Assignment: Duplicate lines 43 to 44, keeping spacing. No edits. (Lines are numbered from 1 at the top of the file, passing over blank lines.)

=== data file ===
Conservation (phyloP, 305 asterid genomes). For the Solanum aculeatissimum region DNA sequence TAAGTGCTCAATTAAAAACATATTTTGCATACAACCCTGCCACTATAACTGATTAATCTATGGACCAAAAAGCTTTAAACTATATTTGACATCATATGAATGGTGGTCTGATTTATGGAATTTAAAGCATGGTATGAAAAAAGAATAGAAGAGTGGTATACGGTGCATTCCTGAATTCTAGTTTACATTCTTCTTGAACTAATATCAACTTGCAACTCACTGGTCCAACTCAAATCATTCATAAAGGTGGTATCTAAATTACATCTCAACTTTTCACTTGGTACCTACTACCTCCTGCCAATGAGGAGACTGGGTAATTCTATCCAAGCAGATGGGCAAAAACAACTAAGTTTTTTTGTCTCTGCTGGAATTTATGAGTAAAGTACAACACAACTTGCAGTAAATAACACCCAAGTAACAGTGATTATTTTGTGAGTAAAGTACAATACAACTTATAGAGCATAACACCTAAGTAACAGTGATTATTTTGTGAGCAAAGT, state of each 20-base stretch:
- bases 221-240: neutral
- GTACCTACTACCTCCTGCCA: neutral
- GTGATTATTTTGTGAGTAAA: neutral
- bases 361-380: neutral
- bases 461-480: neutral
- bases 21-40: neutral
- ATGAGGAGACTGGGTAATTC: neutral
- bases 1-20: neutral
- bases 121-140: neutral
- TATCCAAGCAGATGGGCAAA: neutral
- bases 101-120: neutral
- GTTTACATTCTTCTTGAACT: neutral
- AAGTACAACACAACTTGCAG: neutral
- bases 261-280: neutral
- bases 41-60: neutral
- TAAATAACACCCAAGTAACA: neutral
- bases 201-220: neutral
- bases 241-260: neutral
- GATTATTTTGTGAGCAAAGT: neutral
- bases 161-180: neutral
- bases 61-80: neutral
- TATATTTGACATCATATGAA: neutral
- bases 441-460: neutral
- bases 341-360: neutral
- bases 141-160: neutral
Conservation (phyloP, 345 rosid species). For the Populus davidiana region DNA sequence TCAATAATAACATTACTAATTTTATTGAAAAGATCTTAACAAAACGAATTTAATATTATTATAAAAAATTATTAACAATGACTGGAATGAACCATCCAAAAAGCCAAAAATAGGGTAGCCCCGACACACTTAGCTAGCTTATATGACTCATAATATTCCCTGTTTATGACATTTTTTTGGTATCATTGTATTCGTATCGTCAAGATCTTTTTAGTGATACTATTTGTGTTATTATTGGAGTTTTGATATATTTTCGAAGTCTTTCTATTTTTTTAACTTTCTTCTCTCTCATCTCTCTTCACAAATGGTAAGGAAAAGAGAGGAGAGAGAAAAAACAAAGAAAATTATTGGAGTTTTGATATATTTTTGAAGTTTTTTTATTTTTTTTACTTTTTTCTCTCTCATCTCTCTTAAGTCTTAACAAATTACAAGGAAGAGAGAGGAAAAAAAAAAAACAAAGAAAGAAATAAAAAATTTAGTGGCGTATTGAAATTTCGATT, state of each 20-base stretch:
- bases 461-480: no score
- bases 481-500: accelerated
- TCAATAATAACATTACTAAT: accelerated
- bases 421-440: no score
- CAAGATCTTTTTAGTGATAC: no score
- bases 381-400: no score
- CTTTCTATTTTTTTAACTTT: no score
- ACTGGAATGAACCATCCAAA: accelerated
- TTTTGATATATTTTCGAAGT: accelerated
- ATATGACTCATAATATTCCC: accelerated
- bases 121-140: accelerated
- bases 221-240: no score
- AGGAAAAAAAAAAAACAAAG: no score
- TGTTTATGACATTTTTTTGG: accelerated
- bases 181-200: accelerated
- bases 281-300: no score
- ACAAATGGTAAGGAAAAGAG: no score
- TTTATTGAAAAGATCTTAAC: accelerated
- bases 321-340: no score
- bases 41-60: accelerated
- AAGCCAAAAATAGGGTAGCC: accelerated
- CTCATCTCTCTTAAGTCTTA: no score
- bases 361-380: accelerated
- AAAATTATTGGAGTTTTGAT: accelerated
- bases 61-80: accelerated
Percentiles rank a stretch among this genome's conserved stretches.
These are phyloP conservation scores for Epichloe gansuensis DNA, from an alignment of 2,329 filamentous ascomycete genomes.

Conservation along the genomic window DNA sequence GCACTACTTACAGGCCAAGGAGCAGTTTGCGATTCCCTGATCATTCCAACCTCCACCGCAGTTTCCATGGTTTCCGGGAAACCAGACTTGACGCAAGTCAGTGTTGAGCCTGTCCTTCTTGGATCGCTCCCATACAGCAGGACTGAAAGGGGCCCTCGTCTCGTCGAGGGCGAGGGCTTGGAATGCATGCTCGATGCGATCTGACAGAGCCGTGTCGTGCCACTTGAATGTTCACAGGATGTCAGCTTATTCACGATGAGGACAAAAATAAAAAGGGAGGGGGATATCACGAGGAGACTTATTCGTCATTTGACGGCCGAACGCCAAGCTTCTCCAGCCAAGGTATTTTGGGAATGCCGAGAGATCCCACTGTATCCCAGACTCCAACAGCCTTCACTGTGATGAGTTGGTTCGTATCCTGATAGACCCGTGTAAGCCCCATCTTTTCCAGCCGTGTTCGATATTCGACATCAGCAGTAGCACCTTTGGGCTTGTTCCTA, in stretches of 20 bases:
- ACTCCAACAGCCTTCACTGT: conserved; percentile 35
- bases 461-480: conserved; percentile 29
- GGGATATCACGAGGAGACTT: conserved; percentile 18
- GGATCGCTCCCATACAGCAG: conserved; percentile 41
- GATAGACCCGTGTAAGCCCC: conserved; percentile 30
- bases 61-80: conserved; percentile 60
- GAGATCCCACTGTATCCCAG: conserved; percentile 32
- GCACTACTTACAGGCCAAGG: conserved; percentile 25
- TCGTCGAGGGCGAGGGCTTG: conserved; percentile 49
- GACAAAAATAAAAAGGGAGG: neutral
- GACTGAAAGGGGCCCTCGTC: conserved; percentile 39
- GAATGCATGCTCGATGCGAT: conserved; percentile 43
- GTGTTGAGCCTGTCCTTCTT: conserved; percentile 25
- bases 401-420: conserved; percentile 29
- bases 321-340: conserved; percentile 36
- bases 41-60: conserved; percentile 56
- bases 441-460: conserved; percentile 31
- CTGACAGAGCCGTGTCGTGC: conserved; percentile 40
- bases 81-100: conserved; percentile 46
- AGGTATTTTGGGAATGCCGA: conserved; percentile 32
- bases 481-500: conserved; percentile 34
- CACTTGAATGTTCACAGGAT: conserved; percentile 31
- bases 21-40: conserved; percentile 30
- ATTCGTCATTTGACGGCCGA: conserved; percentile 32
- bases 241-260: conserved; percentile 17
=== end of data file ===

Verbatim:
- bases 281-300: no score
- ACAAATGGTAAGGAAAAGAG: no score